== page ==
Health Ministry combats cases of super tuberculosis

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Health Ministry combats cases of super tuberculosis


Lee Young-ho, a 26-year-old car salesman, is a “super-tuberculosis patient,” whose infection cannot be cured using virtually any antibiotics.

He was first diagnosed with tuberculosis three years ago, and the hospital blamed it on his irregular eating habits, drinking and smoking. He was told that he would be able to cure his tuberculosis if he took antibiotics for six continuous months.

Lee, however, only took the pills for three months because they killed his appetite and bothered his stomach. Without taking the pills, Lee continued on with his work, meeting potential customers to sell cars.

Not long after, he was sick again and eventually ended up being hospitalized two months ago at the Seoul Metropolitan Government’s Seobuk Hospital in Eunpyeong District, northern Seoul.

This time, he was diagnosed with so-called drug-resistant super tuberculosis.

“If you skip pills, it becomes more difficult to cure tuberculosis because the body becomes tolerant to the medicine,” said Cho Young-soo, an official from Seobuk Hospital.

Among the Organization of Economic Cooperation and Development countries, Korea has the highest rate of tuberculosis and highest rate of death from the disease. Around one-third of the country’s population could potentially be infected by the disease because the bacteria spread widely during the Korean War.

According to a report released by the Korea Centers for Disease Control and Prevention ahead of World Tuberculosis Day today, last year, 39,557 more people were reported to have been infected by the bacteria. The number of deaths caused by the disease was 2,365 in 2010, the latest compiled data.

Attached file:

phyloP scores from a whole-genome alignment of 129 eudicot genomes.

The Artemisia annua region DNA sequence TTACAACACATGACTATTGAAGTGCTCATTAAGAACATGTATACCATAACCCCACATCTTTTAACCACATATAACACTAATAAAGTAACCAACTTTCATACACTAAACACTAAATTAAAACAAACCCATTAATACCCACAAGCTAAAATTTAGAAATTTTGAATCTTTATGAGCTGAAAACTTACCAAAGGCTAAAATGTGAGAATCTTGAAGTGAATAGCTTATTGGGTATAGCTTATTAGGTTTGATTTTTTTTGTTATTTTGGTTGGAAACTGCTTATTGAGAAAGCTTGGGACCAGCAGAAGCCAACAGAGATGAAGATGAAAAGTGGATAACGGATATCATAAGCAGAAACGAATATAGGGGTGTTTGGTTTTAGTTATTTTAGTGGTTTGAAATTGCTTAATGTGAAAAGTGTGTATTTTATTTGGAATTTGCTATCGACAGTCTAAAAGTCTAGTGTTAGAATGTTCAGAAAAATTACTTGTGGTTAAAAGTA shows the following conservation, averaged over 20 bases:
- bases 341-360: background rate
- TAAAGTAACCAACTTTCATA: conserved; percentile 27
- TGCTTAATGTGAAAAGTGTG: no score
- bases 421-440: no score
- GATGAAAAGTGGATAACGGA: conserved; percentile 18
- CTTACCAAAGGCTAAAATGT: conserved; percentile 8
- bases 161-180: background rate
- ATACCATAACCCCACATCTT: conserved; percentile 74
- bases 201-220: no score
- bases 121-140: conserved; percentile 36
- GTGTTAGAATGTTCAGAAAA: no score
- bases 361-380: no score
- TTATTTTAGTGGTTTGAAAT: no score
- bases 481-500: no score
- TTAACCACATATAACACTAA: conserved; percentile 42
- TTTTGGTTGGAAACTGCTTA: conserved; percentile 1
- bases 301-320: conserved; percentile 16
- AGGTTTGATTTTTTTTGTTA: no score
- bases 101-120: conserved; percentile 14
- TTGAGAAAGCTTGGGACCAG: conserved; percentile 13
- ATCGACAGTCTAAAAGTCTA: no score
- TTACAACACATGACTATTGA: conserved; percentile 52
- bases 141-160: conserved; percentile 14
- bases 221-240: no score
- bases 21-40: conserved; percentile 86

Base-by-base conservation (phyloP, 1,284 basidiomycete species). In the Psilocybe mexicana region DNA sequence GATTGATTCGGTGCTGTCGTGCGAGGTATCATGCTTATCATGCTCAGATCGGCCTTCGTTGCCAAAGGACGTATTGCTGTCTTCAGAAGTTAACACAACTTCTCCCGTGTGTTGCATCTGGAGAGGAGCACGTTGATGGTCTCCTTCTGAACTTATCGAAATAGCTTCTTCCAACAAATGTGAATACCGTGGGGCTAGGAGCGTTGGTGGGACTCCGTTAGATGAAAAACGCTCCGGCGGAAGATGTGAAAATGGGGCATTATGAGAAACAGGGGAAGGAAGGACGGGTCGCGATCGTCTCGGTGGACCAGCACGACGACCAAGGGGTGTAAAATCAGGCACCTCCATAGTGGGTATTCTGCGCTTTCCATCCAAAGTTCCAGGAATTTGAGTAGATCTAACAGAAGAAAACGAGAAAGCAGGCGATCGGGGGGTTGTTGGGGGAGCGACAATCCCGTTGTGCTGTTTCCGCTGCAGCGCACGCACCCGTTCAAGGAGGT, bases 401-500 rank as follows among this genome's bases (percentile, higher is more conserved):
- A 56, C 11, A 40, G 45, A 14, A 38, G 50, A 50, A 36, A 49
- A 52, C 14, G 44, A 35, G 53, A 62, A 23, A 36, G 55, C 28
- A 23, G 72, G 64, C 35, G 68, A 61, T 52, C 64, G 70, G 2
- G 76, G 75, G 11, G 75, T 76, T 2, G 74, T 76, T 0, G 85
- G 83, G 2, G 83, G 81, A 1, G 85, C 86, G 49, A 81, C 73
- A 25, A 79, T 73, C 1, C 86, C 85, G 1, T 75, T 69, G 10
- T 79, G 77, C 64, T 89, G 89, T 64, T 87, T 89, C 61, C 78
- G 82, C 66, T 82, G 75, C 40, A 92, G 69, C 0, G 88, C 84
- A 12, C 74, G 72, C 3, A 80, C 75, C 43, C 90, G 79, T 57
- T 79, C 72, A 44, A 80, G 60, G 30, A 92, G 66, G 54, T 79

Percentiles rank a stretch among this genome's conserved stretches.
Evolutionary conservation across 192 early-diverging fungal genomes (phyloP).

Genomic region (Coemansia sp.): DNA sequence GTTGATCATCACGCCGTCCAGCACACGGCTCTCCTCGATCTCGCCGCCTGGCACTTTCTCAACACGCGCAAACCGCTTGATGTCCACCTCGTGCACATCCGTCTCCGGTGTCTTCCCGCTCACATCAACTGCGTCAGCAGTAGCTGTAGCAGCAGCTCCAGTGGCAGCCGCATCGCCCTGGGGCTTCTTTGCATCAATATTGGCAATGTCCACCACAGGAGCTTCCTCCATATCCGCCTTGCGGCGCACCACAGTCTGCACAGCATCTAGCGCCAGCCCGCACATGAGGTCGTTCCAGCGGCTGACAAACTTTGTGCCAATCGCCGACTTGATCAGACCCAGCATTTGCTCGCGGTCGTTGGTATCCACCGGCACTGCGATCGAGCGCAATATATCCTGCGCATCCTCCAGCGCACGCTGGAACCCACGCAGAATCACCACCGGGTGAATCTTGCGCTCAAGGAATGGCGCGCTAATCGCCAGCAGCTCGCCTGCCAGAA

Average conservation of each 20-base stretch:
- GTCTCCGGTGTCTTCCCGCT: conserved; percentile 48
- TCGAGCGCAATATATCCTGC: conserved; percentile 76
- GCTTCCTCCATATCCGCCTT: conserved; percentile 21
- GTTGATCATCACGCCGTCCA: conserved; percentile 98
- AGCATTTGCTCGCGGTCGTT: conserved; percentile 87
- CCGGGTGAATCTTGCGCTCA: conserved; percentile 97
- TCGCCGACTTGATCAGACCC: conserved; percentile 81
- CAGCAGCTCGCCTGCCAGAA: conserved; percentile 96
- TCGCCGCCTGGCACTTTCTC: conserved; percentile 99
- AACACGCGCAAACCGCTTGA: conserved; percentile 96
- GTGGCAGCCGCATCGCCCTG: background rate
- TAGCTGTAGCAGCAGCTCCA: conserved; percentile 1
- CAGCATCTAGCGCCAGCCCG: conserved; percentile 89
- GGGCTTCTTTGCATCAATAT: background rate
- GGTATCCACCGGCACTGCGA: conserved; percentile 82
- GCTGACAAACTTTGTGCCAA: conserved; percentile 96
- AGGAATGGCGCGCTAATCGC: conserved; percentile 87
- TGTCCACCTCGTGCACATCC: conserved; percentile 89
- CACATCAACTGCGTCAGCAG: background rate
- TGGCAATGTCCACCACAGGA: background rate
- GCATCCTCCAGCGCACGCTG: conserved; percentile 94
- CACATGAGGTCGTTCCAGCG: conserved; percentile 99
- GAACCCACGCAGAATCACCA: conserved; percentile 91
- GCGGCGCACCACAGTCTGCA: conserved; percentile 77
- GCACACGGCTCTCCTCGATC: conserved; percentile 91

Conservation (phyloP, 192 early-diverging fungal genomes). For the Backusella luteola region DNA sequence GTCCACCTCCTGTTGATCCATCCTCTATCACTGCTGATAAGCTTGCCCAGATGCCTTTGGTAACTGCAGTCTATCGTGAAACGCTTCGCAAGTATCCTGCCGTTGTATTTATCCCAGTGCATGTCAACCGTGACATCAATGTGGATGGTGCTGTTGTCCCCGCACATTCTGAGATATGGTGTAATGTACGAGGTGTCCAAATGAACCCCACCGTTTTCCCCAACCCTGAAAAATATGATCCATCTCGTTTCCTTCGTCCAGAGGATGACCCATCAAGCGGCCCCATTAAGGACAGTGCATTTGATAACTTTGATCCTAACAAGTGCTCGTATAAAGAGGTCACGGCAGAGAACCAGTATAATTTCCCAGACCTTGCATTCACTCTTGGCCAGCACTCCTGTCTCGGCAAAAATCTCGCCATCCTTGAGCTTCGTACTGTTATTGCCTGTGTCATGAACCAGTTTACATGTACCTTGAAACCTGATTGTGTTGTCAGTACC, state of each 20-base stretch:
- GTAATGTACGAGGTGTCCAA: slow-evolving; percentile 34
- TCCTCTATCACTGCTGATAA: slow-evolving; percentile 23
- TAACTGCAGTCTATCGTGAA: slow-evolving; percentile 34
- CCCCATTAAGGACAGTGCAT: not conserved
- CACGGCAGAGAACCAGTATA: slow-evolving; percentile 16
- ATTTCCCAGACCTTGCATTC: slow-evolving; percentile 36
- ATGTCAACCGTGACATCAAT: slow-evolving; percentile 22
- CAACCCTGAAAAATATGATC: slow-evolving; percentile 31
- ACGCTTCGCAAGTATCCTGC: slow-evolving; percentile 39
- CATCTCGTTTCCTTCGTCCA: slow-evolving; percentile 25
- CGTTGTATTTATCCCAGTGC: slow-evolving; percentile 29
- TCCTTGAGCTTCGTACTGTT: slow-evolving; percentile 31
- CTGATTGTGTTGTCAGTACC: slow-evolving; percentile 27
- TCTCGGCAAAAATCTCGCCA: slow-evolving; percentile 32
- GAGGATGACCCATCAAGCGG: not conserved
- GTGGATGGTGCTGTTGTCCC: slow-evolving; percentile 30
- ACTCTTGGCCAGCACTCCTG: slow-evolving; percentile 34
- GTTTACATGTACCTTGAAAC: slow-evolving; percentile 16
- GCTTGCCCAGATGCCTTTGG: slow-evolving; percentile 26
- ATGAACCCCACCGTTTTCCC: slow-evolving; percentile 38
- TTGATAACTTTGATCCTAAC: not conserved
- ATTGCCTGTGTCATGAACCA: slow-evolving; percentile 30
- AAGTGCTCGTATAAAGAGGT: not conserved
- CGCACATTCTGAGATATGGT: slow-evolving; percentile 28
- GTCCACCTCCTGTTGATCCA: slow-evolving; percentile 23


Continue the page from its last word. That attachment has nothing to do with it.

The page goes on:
A 40-year-old female who works at a restaurant recently visited a public health center in South Jeolla this week to receive a comprehensive checkup. She was suspected of tuberculosis based on her X-rays, but she refused to receive an additional checkup and didn’t go back to the doctor.

“It’s unfortunate because we can’t force them to undergo additional examination or to take medicine,” said an official from the center.

Kim Dae-yeon, a cardiothoracic surgeon at Mokpo National Hospital, said, “Of the tuberculosis patients, many are bus drivers, teachers and restaurant workers that are exposed to public infection, but many of them refuse to cure the disease because they are concerned they will lose their job if they are hospitalized.”

According to industry officials, regular tuberculosis patients can cure the disease if they take medicine for six straight months. However, for super-tuberculosis patients, drugs don’t work and only 20 or 30 percent of these patients can cure the disease fully.

As of 2008, among the 50,000 tuberculosis patients, more than 3,000 patients were diagnosed with multiple-drug-resistant tuberculosis or super tuberculosis.

As part of efforts to prevent the tuberculosis patients from turning into super-tuberculosis patients, the Ministry of Health and Welfare has been beefing up its efforts since early this year and making sure patients take their medicine by promoting the directly observed therapy project the World Health Organization encourages.

By Park Yu-mi, Lee Eun-joo []

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